Name: Arjun Chandrasekhar
Title: Teaching Assistant Professor
Department: Computer Science
I spent most of my childhood in Chandler, Arizona, with additional stops in Greenriver, Wyoming and Corvallis, Oregon. After graduating high school, I attended the California Institute of Technology (Caltech) in Pasadena, California, where I studied computer science. Afterwards, I came to the University of California San Diego (UCSD), where I eventually earned my PhD in Bioinformatics and Systems Biology. My dissertation research focuses on biological distributed algorithms - in other words, I study how natural systems, such as ant colonies and the brain, solve problems, with the hope that this information will inspire new approaches for human-designed algorithms. In addition to conducting research, I have dedicated significant time towards teaching, serving as an adjunct instructor in computer science at UCSD and the University of San Diego (USD). Starting in the Fall of 2020, I will be serving as a teaching assistant professor in the School of Computing and Information at the University of Pittsburgh (Pitt).
What are your research interests?
I completed my PhD at the Salk Institute at UCSD, under the supervision of Dr. Saket Navlakha. My research focuses on the emerging field of biological distributed algorithms. Nature abounds with examples of biological systems, such as insect colonies, networks of neurons, slime molds, and bacteria swarms, that manage to overcome environmental obstacles and challenges in a distributed manner. Rather than relying on a centralized processor to direct control flow, the systems use limited local communication to produce complex collective behavior. Not only are these systems quite elegant in their emergent properties; the challenges they overcome often have direct analogues to problems in computer science and combinatorial optimization. How do these systems succeed under limited constraints? It is often said that necessity is the mother of invention. Biological systems without the luxury of central control have had the opportunity to innovate and refine methods on evolutionary time-scales. It thus stands to reason that if we can understand how these systems behave, we will arrive at a new, and perhaps improved, understanding of distributed computing. My research seeks to understand how these systems operate, and reverse-engineer efficient distributed optimization algorithms. To this point I have focused on two particular systems: ant colonies, and individual neural arbors.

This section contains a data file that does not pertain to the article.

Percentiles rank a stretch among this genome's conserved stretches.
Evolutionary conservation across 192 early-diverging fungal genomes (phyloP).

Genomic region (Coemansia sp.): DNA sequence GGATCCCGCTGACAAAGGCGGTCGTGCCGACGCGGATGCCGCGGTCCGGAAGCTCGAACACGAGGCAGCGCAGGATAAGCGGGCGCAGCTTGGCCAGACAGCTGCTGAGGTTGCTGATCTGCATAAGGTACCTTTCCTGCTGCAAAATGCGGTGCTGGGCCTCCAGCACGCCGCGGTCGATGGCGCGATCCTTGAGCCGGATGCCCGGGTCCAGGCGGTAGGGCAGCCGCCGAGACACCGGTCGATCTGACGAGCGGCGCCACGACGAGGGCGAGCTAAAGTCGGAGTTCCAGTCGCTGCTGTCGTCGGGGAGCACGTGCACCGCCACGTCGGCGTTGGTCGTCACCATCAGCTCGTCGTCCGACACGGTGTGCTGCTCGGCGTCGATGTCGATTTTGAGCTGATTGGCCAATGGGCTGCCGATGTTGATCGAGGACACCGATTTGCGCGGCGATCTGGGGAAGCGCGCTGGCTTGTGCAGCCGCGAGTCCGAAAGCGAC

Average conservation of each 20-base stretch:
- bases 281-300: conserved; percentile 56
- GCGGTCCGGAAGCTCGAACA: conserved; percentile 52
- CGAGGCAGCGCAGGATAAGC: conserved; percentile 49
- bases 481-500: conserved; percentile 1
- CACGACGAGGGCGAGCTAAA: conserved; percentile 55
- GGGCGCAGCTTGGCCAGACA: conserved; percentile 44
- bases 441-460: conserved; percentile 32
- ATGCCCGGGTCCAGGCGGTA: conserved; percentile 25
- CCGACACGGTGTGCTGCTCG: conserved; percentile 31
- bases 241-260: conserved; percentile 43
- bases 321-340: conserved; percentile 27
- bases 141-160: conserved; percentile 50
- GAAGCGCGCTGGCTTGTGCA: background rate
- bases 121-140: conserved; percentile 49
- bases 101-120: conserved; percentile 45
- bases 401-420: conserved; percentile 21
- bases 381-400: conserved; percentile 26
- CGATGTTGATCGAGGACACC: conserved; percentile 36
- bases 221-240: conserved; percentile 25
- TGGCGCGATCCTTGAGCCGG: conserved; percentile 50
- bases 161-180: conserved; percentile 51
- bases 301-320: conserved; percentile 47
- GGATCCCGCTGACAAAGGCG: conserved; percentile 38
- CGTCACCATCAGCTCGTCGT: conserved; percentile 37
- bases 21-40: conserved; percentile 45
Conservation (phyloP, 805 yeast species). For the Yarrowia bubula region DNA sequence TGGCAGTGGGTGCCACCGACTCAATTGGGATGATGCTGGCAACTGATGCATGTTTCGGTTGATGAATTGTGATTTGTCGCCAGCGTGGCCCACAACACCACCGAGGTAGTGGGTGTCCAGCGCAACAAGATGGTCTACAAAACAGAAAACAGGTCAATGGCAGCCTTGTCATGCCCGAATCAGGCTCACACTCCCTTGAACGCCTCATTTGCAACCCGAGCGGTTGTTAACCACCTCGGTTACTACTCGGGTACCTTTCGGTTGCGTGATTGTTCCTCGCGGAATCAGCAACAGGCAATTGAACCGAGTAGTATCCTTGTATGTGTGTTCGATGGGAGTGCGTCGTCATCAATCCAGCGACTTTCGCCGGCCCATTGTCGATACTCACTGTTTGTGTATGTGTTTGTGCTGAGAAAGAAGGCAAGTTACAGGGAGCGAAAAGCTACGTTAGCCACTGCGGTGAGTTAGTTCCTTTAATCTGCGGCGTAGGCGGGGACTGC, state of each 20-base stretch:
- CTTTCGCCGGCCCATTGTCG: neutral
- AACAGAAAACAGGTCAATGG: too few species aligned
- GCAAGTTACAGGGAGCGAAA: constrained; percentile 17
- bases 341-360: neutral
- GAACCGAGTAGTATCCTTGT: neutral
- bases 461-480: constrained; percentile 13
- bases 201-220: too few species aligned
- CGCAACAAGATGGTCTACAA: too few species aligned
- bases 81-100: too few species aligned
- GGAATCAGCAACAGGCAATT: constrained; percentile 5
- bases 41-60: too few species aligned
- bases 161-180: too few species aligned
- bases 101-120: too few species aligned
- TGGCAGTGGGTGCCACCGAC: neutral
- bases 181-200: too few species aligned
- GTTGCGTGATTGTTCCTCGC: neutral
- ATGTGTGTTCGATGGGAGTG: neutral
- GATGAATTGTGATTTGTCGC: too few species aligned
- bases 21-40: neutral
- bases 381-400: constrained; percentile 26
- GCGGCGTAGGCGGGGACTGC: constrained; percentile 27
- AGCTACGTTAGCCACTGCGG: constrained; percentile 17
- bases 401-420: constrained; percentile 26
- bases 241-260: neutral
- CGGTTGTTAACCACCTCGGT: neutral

Why did you choose to come to SCI?
The honest answer is that long-term, teaching-track faculty appointments at good schools in desirable cities are few and far between! But I also am excited to teach at a school with a demonstrated commitment to excellent teaching. The investment in full-time teaching faculty is impressive enough, and I really liked that both the job listing and all of my interviewers emphasized the university’s emphasis on a polymathic approach to education. I am also excited for the opportunity to teach in a department with a strong long-term vision for an expanded, interdisciplinary information science curriculum.
How does your research/teaching align with SCI’s mission?
I have taken courses on and taught a wide variety of disciplines, including: computer programming and data structures, discrete math, theory of computation, algorithm design, bioinformatics, statistics, data science, and distributed computation. All of these subjects have been essential to my research. As such, my academic journey has prepared me well for SCI’s interdisciplinary vision for the future of the curriculum. My firm grounding in the fundamentals of computer science will fortify the quality of undergraduate computer science instruction at Pitt. Furthermore, my background in statistics, data science, and bioinformatics will be useful for expanding our undergraduate and graduate course offerings in information science. Finally my unique research interests and collaborations will allow me to develop a course on biologically-inspired algorithms that will differentiate the SCI curriculum from the curricula at many other engineering departments.